You may have noticed that I’ve been away for awhile. I have a pretty good reason for this, but it’s kind of personal, so I won’t be explaining in detail except to say that life has been tough recently. Unfortunately this has affected my writing as a whole, not just my blogging. I’m coming back to it, but for now I’d like to talk about when things get tough.
There are a good many things that can interfere with our ability to write: losing a job, facing the death of a loved one, starting a new relationship, ending a relationship, having a baby, or a new school year (or first year of school) for our children, just to name a few. I’m sure you can come up with other life events that can present a challenge. With all of these possible events coming at us it can be very difficult to focus on writing. It also means we need to try that much harder to press on. For me this means that I need to rethink my approach to life in general. For example, I like meeting friends for coffee, and it’s therapeutic for me, but I really need to occasionally say “thank you, but I need to make time for writing”. That doesn’t mean I can’t go out, it just means I need to consider how much time I’m spending doing so.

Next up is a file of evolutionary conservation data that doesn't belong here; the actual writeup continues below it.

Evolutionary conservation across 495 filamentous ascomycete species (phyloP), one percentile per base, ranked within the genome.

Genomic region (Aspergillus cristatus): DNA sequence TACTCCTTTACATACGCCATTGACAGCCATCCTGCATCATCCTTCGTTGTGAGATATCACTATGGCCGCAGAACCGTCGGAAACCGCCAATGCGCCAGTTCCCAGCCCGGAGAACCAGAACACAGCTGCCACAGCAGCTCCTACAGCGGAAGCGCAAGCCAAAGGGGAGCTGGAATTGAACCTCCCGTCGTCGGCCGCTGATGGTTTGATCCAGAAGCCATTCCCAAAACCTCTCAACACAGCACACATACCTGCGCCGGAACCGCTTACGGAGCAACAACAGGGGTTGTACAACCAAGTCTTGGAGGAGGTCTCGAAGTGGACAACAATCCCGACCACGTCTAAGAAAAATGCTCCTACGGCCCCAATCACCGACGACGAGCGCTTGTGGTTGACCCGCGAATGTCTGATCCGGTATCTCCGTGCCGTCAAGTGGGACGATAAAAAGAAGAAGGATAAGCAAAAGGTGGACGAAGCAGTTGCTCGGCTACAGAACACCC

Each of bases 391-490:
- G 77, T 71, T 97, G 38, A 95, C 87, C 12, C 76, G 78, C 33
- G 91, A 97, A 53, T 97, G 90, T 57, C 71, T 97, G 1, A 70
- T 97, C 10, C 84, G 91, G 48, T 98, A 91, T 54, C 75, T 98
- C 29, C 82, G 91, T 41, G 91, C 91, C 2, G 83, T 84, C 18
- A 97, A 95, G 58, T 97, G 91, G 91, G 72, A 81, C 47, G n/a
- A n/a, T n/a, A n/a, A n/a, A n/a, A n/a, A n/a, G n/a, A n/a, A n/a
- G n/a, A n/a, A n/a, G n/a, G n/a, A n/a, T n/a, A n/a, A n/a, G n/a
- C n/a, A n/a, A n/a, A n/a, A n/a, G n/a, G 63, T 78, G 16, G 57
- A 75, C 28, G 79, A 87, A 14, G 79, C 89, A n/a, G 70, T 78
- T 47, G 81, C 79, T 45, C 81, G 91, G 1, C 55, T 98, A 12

If you’re reading this and you know me personally please take it to heart. Know that I’m not turning you down personally, and maybe another time will work better. Therefore I will be moving to an appointment-based schedule. I will actually be scheduling time to write, blog, and socialise. Thank you, dear reader, for understanding.
I’ve been through several titles for my upcoming book now, and nothing seems to quite have the right feel. Now, an unpublished book doesn’t need to have those details figured out, so why does it matter? Is it really important for me to have a title I like right now? I’m not selling yet, so it’s kind of an unnecessary obsession for me.
This is a problem that I’m sure other writers have; we want everything to be perfect before we’re even ready to submit. First drafts are no big deal add far as details go, add it doesn’t matter until the draft is actually done. So why seat the small stuff?